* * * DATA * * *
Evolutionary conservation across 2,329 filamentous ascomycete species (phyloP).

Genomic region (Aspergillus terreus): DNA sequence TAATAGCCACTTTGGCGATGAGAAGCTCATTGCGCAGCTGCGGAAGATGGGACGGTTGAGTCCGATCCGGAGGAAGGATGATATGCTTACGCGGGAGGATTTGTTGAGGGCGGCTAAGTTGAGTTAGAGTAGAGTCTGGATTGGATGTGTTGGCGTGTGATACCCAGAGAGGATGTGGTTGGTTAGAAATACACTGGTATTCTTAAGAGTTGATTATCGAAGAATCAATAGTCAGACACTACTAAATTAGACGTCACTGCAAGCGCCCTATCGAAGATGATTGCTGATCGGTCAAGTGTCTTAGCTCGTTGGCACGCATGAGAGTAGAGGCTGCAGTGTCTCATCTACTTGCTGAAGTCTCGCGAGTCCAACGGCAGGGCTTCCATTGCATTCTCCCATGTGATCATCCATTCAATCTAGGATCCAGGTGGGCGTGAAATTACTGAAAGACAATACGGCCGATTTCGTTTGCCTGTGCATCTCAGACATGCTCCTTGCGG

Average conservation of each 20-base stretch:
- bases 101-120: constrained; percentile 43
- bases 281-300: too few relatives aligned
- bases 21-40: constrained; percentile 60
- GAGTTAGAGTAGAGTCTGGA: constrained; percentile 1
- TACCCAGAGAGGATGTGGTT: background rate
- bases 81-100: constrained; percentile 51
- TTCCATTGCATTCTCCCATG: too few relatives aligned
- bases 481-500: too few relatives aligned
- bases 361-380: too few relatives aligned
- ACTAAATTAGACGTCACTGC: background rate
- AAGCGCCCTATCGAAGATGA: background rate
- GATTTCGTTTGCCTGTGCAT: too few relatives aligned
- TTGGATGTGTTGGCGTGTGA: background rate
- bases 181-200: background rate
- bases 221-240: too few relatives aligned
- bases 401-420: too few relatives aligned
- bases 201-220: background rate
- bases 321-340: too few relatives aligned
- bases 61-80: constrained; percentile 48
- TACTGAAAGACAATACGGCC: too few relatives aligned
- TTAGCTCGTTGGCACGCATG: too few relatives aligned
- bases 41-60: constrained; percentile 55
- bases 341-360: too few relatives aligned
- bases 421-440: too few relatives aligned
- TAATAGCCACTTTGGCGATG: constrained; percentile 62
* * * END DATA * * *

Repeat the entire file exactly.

Evolutionary conservation across 2,329 filamentous ascomycete species (phyloP).

Genomic region (Aspergillus terreus): DNA sequence TAATAGCCACTTTGGCGATGAGAAGCTCATTGCGCAGCTGCGGAAGATGGGACGGTTGAGTCCGATCCGGAGGAAGGATGATATGCTTACGCGGGAGGATTTGTTGAGGGCGGCTAAGTTGAGTTAGAGTAGAGTCTGGATTGGATGTGTTGGCGTGTGATACCCAGAGAGGATGTGGTTGGTTAGAAATACACTGGTATTCTTAAGAGTTGATTATCGAAGAATCAATAGTCAGACACTACTAAATTAGACGTCACTGCAAGCGCCCTATCGAAGATGATTGCTGATCGGTCAAGTGTCTTAGCTCGTTGGCACGCATGAGAGTAGAGGCTGCAGTGTCTCATCTACTTGCTGAAGTCTCGCGAGTCCAACGGCAGGGCTTCCATTGCATTCTCCCATGTGATCATCCATTCAATCTAGGATCCAGGTGGGCGTGAAATTACTGAAAGACAATACGGCCGATTTCGTTTGCCTGTGCATCTCAGACATGCTCCTTGCGG

Average conservation of each 20-base stretch:
- bases 101-120: constrained; percentile 43
- bases 281-300: too few relatives aligned
- bases 21-40: constrained; percentile 60
- GAGTTAGAGTAGAGTCTGGA: constrained; percentile 1
- TACCCAGAGAGGATGTGGTT: background rate
- bases 81-100: constrained; percentile 51
- TTCCATTGCATTCTCCCATG: too few relatives aligned
- bases 481-500: too few relatives aligned
- bases 361-380: too few relatives aligned
- ACTAAATTAGACGTCACTGC: background rate
- AAGCGCCCTATCGAAGATGA: background rate
- GATTTCGTTTGCCTGTGCAT: too few relatives aligned
- TTGGATGTGTTGGCGTGTGA: background rate
- bases 181-200: background rate
- bases 221-240: too few relatives aligned
- bases 401-420: too few relatives aligned
- bases 201-220: background rate
- bases 321-340: too few relatives aligned
- bases 61-80: constrained; percentile 48
- TACTGAAAGACAATACGGCC: too few relatives aligned
- TTAGCTCGTTGGCACGCATG: too few relatives aligned
- bases 41-60: constrained; percentile 55
- bases 341-360: too few relatives aligned
- bases 421-440: too few relatives aligned
- TAATAGCCACTTTGGCGATG: constrained; percentile 62